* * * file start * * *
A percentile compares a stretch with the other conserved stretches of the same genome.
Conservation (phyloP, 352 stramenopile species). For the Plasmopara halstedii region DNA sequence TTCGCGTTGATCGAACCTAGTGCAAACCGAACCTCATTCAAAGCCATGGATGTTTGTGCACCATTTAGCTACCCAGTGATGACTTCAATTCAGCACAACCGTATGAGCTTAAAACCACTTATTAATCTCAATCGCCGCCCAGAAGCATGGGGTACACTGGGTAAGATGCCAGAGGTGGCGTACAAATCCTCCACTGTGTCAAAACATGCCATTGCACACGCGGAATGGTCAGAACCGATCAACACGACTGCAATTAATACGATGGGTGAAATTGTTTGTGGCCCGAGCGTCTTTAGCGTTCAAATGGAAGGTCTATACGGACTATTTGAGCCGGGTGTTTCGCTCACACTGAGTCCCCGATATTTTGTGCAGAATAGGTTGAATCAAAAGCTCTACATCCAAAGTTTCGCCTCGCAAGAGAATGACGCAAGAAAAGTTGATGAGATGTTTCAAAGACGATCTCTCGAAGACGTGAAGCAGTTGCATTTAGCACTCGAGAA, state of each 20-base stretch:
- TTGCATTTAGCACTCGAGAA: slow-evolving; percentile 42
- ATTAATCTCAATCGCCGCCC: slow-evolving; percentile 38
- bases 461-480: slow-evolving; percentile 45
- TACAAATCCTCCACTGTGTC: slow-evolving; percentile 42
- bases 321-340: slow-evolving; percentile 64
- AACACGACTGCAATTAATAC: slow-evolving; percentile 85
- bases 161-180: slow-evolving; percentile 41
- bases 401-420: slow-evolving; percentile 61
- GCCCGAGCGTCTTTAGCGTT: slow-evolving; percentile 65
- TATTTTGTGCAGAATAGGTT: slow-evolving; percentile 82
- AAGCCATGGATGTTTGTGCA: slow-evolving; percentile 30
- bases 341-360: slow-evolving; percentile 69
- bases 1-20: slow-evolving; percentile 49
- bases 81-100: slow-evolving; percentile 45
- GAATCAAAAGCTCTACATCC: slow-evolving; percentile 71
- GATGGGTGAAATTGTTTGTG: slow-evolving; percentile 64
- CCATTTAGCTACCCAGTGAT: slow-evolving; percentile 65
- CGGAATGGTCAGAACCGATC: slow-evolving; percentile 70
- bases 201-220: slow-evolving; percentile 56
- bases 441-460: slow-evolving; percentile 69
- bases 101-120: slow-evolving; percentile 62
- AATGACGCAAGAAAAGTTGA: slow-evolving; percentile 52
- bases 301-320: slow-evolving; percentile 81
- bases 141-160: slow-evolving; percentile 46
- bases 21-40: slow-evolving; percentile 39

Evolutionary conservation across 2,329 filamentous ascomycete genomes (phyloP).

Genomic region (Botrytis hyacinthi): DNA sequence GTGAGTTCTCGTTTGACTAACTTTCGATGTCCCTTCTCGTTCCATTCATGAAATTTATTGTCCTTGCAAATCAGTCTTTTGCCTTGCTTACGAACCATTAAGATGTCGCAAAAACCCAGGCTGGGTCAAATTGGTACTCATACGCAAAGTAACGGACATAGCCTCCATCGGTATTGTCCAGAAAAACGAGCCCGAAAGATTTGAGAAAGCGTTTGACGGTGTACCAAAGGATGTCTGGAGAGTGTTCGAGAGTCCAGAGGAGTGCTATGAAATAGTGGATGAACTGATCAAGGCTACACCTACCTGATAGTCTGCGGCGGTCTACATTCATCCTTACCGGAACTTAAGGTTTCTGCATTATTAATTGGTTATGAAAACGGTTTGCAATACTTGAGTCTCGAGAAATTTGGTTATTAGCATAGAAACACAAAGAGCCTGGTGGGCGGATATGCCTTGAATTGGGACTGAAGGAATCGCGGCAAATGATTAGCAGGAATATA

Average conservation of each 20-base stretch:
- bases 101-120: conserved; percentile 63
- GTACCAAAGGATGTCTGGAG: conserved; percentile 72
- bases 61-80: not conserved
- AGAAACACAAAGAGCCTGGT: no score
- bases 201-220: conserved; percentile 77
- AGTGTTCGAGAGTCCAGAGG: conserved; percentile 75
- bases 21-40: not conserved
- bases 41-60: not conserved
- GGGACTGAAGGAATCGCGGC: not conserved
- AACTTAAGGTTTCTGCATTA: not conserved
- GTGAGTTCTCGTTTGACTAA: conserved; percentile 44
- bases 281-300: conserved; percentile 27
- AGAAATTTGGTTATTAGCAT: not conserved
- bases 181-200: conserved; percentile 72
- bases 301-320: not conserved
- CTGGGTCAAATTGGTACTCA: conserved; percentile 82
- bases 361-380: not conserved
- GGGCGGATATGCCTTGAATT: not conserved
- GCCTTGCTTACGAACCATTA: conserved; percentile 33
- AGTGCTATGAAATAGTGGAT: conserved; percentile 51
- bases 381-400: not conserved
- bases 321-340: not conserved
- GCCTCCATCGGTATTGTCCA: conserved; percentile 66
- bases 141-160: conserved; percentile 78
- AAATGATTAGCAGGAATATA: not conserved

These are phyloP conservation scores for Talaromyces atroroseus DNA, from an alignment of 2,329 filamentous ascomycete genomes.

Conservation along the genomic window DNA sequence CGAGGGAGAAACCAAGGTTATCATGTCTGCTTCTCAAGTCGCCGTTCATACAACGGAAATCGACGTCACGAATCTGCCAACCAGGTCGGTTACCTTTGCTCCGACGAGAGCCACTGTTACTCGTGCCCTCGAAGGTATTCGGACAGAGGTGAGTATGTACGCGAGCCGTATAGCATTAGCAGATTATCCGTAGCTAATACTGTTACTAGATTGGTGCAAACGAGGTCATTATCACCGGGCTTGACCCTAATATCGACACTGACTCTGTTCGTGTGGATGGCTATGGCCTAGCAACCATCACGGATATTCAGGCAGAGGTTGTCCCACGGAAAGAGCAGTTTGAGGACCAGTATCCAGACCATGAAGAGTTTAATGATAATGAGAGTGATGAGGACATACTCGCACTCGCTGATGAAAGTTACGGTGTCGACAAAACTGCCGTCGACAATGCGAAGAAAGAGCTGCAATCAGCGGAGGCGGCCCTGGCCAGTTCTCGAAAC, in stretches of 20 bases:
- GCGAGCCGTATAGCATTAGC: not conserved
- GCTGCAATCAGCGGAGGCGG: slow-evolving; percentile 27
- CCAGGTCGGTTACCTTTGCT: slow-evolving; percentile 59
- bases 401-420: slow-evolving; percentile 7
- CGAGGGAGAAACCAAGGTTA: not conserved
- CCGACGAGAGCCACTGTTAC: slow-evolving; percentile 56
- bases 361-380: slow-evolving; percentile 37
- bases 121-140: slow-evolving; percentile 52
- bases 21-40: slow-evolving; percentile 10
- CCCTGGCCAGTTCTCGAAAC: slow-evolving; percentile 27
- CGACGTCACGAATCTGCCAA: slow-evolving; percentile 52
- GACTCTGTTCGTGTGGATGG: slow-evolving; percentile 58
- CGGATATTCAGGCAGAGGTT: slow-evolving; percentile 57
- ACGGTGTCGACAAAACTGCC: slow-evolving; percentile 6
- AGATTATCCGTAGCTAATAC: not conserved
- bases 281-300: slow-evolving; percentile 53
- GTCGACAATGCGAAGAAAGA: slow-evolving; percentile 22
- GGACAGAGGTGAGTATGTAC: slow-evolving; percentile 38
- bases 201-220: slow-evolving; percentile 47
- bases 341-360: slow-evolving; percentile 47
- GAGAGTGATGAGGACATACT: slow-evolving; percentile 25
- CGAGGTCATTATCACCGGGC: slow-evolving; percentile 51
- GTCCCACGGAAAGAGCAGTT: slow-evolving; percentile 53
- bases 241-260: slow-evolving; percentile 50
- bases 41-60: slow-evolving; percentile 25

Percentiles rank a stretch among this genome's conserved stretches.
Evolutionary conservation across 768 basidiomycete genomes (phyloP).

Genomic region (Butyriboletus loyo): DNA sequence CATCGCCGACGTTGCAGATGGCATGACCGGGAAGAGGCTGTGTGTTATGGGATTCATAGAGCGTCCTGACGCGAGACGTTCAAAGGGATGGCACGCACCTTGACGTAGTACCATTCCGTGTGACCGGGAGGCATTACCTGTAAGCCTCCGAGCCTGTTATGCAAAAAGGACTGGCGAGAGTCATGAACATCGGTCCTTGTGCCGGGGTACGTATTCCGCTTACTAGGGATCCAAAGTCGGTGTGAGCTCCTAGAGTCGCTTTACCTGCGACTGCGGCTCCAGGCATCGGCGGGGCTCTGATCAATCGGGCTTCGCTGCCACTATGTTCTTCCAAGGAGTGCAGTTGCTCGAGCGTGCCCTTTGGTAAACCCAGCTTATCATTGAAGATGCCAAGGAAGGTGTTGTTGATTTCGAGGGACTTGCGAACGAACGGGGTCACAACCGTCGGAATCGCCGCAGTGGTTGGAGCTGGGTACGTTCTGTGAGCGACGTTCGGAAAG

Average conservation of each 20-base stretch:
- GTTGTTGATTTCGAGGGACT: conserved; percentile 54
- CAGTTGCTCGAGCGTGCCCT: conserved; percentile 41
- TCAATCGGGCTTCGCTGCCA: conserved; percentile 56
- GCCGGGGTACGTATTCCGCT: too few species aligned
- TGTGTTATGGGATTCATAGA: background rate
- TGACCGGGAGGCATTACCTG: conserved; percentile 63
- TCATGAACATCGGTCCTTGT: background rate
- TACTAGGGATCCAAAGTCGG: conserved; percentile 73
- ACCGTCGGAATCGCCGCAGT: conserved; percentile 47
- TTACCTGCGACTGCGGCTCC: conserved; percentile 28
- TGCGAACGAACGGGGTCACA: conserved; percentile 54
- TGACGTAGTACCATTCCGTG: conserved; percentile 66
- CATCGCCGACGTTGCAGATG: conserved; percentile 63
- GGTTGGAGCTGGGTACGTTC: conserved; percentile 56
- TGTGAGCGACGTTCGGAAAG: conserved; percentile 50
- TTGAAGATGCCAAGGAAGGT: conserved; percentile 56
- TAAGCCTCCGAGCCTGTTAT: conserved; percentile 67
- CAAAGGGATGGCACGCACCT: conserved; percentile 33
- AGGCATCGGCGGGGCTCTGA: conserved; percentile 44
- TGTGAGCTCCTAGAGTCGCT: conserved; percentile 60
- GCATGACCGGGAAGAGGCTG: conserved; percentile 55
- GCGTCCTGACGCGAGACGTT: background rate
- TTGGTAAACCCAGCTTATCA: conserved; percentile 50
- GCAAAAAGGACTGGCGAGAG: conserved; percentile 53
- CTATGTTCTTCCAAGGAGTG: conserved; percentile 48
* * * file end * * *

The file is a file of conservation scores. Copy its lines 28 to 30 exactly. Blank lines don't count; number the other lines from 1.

Evolutionary conservation across 2,329 filamentous ascomycete genomes (phyloP).

Genomic region (Botrytis hyacinthi): DNA sequence GTGAGTTCTCGTTTGACTAACTTTCGATGTCCCTTCTCGTTCCATTCATGAAATTTATTGTCCTTGCAAATCAGTCTTTTGCCTTGCTTACGAACCATTAAGATGTCGCAAAAACCCAGGCTGGGTCAAATTGGTACTCATACGCAAAGTAACGGACATAGCCTCCATCGGTATTGTCCAGAAAAACGAGCCCGAAAGATTTGAGAAAGCGTTTGACGGTGTACCAAAGGATGTCTGGAGAGTGTTCGAGAGTCCAGAGGAGTGCTATGAAATAGTGGATGAACTGATCAAGGCTACACCTACCTGATAGTCTGCGGCGGTCTACATTCATCCTTACCGGAACTTAAGGTTTCTGCATTATTAATTGGTTATGAAAACGGTTTGCAATACTTGAGTCTCGAGAAATTTGGTTATTAGCATAGAAACACAAAGAGCCTGGTGGGCGGATATGCCTTGAATTGGGACTGAAGGAATCGCGGCAAATGATTAGCAGGAATATA

Average conservation of each 20-base stretch: